Court Vacates Incentive Provisions of EEOC’s Wellness Rules, Effective 2019


The U.S. District Court for the District of Columbia, in AARP v. EEOC, has vacated the incentive provisions of the Equal Employment Opportunity Commission’s wellness regulations, although the effective date of its order will be delayed until January 1, 2019.

In May 2016, the EEOC issued regulations under the Americans with Disabilities Act (ADA) and the Genetic Information Nondiscrimination Act (GINA) regarding healthcare wellness programs that may require employees to disclose protected health information. Under these regulations, employers may provide limited incentives to employees or inducements to their spouses for answering disability-related questions or undergoing medical examinations as part of a voluntary, reasonably designed wellness program in order to earn a reward or avoid a penalty. The regulations provided that the use of a penalty or incentive of up to 30% of the cost of self-only coverage does not render “involuntary” such a program.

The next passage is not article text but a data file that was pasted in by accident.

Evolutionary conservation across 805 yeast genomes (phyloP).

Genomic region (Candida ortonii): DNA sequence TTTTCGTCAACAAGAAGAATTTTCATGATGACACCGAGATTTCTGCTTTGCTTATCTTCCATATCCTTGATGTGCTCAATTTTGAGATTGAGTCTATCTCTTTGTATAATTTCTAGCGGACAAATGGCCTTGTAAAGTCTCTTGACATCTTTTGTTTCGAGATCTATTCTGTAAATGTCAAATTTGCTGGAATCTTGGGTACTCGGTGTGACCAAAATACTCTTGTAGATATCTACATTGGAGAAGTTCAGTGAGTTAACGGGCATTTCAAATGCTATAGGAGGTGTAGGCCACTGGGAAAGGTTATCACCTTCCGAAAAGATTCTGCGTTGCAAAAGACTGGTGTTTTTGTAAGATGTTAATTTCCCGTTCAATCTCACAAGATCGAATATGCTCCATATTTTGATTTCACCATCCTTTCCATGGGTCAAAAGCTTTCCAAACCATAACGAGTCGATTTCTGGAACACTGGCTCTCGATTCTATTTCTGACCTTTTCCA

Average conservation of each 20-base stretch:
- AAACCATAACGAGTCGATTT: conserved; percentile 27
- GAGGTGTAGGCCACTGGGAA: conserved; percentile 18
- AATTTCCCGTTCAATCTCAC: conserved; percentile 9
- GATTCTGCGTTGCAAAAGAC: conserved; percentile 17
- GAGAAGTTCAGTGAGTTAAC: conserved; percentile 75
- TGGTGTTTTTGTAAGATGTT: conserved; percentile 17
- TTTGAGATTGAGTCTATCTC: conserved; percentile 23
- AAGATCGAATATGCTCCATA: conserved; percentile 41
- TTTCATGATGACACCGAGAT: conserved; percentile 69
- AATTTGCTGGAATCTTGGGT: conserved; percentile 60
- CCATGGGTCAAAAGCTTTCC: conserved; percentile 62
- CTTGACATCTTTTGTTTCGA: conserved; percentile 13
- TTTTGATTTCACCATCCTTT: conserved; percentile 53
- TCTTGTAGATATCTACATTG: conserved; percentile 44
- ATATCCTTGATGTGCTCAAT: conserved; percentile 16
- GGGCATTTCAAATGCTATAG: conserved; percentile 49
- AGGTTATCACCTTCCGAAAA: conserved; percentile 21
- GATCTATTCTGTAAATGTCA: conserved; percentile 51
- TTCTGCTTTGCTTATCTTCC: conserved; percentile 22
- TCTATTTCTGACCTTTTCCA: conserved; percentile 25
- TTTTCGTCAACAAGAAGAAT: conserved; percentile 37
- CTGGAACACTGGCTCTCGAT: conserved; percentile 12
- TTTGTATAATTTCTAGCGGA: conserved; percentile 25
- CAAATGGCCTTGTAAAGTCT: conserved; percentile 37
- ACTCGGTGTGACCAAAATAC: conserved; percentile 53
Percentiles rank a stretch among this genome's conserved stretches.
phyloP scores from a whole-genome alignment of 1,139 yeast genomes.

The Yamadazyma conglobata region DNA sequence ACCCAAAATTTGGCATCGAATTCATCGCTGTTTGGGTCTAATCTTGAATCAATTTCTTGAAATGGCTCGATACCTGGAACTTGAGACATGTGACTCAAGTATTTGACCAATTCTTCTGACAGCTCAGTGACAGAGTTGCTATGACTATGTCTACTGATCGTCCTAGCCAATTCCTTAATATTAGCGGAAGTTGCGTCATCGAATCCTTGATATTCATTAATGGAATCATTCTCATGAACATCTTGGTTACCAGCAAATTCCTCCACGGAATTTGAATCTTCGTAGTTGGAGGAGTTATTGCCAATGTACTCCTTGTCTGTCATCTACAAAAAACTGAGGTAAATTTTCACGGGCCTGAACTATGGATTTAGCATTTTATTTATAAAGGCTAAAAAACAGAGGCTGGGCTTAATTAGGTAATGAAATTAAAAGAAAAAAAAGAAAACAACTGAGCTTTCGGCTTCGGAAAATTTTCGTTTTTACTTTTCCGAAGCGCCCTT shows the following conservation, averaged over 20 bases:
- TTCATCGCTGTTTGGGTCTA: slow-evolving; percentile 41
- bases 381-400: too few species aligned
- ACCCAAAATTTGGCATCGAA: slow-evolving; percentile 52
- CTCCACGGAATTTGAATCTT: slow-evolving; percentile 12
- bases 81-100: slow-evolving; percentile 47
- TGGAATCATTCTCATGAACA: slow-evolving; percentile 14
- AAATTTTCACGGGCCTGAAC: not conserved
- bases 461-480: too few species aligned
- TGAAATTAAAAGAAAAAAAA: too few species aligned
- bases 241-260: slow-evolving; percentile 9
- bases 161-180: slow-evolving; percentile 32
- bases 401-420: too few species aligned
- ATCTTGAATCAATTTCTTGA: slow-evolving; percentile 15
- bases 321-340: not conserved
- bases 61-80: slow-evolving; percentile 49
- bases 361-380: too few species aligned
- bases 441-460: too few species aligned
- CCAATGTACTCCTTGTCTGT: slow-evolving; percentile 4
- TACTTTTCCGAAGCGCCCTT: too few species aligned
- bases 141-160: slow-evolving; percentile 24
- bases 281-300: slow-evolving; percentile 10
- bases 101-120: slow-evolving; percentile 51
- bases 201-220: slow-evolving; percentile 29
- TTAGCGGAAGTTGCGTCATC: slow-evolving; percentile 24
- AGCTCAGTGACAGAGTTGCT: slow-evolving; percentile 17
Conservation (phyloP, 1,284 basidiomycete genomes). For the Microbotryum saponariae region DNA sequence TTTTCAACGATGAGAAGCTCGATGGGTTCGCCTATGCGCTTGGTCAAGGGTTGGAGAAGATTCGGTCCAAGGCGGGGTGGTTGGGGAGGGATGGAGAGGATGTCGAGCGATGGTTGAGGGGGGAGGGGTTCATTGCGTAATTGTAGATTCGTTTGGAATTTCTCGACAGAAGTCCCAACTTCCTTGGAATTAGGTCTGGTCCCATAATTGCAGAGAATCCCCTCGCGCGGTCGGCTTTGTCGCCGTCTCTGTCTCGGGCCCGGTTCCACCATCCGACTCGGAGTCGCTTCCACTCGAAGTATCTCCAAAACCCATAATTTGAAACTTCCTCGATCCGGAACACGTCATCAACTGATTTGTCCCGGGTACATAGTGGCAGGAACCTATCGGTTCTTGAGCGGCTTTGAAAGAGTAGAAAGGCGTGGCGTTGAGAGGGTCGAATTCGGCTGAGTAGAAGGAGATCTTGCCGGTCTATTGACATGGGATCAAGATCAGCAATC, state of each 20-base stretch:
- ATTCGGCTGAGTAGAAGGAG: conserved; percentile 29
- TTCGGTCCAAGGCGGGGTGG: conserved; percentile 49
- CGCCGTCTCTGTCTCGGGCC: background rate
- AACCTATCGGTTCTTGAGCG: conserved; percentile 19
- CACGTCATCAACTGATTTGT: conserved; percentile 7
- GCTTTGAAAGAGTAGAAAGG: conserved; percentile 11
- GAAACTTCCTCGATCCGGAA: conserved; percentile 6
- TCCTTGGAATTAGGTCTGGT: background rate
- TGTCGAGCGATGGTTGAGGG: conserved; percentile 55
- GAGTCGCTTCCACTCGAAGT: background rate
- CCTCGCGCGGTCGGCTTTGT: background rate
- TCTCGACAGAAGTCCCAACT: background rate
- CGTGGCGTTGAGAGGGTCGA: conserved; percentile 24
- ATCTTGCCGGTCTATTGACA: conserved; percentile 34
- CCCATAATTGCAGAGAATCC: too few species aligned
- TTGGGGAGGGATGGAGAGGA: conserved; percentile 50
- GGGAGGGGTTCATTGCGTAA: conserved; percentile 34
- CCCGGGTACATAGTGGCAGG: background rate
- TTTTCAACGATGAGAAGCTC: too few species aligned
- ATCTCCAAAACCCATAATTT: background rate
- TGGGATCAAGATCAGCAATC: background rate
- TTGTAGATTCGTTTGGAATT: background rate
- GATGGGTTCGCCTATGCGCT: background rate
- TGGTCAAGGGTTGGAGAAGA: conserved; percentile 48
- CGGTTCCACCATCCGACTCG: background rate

The regulations were challenged by the AARP, and in a prior ruling that we discussed in our August 2017 E-Update, the District Court found that the EEOC “failed to provide a reasoned explanation for its decision to adopt the 30% incentive levels in both the ADA and GINA rules.” The court remanded the rule to the EEOC for reconsideration, but declined to vacate the incentive provisions because it believed such action would have “significant disruptive consequences” given that they had already been in effect for eight months.

Now, however, the court has reconsidered its earlier refusal to vacate the incentive provisions, but delayed the vacatur until January 1, 2019 in order to give employers time to adjust the design of their yearly wellness plans, which would not have been possible with an early 2018 effective date. The court, which clearly believes that the EEOC will revise the incentive provisions of the rules, also encouraged the EEOC to expedite its rulemaking process.